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U.S. to Vet More Trading Partners for Currency Manipulation

(Bloomberg) -- The Trump administration will expand the number of countries it scrutinizes for currency manipulation in an upcoming report, people familiar with the matter said, after lowering the bar for foreign governments to come under scrutiny.

Vietnam may be named a manipulator outright for artificially holding down the value of the dong, the people said, after meeting all three criteria the Treasury Department uses to test for currency interventions. Internal debate is continuing over the issue and the administration has asked Vietnam to disclose more information before it releases the report.

Treasury issues a report twice annually on foreign currencies. In the latest report, expected this month, the number of countries whose currency practices the U.S. examines for possible manipulation will rise to about 20, from 12, according to people familiar with the matter.

The number increased after Treasury reduced one of the three criteria it uses to test for manipulations, the people said -- current account surplus, which captures the difference between the amount a country exports and imports. The criteria was reduced to a surplus of 2 percent of gross domestic product from 3 percent.

The people asked not to be identified because the report hasn’t yet been issued and they were not authorized to speak publicly about it.

President Donald Trump has in the past tweeted that China, Russia and the European Union all manipulate their their currencies to gain an unfair trade advantage over the U.S. He vowed on the campaign trail to label China a currency manipulator on his first day in office. But Treasury Secretary Steven Mnuchin has yet to do so because he has said Beijing doesn’t meet criteria set by Congress.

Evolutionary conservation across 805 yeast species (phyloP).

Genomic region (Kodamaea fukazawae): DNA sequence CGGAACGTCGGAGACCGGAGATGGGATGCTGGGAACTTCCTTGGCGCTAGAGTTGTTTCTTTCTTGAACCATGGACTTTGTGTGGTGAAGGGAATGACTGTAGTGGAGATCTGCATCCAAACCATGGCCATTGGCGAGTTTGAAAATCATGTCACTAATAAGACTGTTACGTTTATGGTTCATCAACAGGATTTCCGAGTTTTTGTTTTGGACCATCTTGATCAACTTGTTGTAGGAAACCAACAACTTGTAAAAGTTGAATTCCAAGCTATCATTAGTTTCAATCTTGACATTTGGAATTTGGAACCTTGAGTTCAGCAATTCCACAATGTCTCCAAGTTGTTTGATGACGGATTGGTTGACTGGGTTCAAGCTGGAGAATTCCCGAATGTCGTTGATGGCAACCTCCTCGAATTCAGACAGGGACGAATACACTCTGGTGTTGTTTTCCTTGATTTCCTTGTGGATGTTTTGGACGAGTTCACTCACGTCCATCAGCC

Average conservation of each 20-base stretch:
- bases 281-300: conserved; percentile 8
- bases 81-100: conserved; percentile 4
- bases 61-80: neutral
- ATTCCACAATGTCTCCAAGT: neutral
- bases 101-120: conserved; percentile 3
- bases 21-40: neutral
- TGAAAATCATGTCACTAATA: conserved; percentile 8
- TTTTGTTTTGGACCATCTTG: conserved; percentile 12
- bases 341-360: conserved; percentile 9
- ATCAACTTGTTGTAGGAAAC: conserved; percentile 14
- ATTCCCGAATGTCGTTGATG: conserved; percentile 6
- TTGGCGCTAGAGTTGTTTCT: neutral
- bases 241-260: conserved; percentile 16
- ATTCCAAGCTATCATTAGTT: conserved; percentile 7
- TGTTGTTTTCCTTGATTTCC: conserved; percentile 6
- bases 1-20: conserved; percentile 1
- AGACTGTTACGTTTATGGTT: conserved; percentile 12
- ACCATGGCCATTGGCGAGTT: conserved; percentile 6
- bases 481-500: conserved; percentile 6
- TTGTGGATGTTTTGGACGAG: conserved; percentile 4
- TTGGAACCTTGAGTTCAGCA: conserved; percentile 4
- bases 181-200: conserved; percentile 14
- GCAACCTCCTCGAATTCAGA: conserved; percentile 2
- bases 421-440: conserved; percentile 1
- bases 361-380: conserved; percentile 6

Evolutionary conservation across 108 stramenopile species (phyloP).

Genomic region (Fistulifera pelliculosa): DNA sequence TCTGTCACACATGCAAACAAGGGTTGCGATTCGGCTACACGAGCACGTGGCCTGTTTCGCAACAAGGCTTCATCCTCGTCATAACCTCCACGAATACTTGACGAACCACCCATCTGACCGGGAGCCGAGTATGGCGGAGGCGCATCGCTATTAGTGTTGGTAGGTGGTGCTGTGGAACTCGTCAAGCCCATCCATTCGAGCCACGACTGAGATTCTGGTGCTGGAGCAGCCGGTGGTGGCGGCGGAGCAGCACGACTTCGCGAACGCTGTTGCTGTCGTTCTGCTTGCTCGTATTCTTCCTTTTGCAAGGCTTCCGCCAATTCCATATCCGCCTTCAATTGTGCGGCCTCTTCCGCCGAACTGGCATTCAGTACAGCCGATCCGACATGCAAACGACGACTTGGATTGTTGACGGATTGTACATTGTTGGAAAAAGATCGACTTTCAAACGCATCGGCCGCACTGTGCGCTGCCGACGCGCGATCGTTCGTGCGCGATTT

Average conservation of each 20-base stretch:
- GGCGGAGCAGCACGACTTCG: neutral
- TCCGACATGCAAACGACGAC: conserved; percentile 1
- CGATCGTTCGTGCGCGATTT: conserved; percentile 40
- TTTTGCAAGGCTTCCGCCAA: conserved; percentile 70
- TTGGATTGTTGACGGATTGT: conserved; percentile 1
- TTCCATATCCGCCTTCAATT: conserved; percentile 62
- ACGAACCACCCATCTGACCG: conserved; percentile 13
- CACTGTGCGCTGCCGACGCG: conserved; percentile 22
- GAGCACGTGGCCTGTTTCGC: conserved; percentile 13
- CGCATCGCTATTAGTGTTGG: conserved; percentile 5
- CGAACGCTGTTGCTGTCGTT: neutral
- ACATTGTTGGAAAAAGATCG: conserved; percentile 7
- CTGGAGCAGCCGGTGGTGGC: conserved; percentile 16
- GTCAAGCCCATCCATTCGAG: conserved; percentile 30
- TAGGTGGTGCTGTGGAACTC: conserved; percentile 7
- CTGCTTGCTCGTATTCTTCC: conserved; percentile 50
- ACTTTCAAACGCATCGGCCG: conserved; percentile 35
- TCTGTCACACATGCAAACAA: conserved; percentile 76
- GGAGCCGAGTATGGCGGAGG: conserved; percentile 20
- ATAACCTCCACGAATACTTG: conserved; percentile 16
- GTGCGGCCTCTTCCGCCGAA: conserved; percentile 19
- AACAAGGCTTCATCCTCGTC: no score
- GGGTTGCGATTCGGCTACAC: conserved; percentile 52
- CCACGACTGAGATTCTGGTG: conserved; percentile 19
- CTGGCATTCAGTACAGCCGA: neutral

Russia and the EU also have not been officially designated currency manipulators. The label has no practical effect, other than requiring the U.S. to engage in negotiations with offending countries, but would have market repercussions for any government named a manipulator.

Currency policy has been a central tenet of trade deals that Trump has struck with Mexico, Canada and South Korea, and it’s expected to be part of an agreement with China, should one be reached.

Treasury’s latest report is also expected to remove India and South Korea from its watch list for foreign-exchange practices of countries it monitors closely.

A Treasury spokesman declined to comment on specifics of the report ahead of its release.

The report was officially due to Congress in April. Mnuchin had initially expected to meet that deadline and had submitted the completed report to the White House for sign-off in early April, but it has since been delayed, according to two of the people. A spokesman said the Treasury Department has full control of the report and no officials outside the agency had influenced it.

The U.S. has not labeled a major trade partner a currency manipulator since 1994.

So far, Treasury has examined its 12 largest trade partners and Switzerland. An expanded watch list could include Russia, Thailand, Indonesia, Vietnam, Ireland or Malaysia, all of which have large trade surpluses with the U.S.

U.S. to Vet More Trading Partners for Currency Manipulation

In addition to current account surplus, the criteria to assess if a country is interfering in its currency value are a minimum $20 billion trade surplus with the U.S. and repeated interventions in currency markets.

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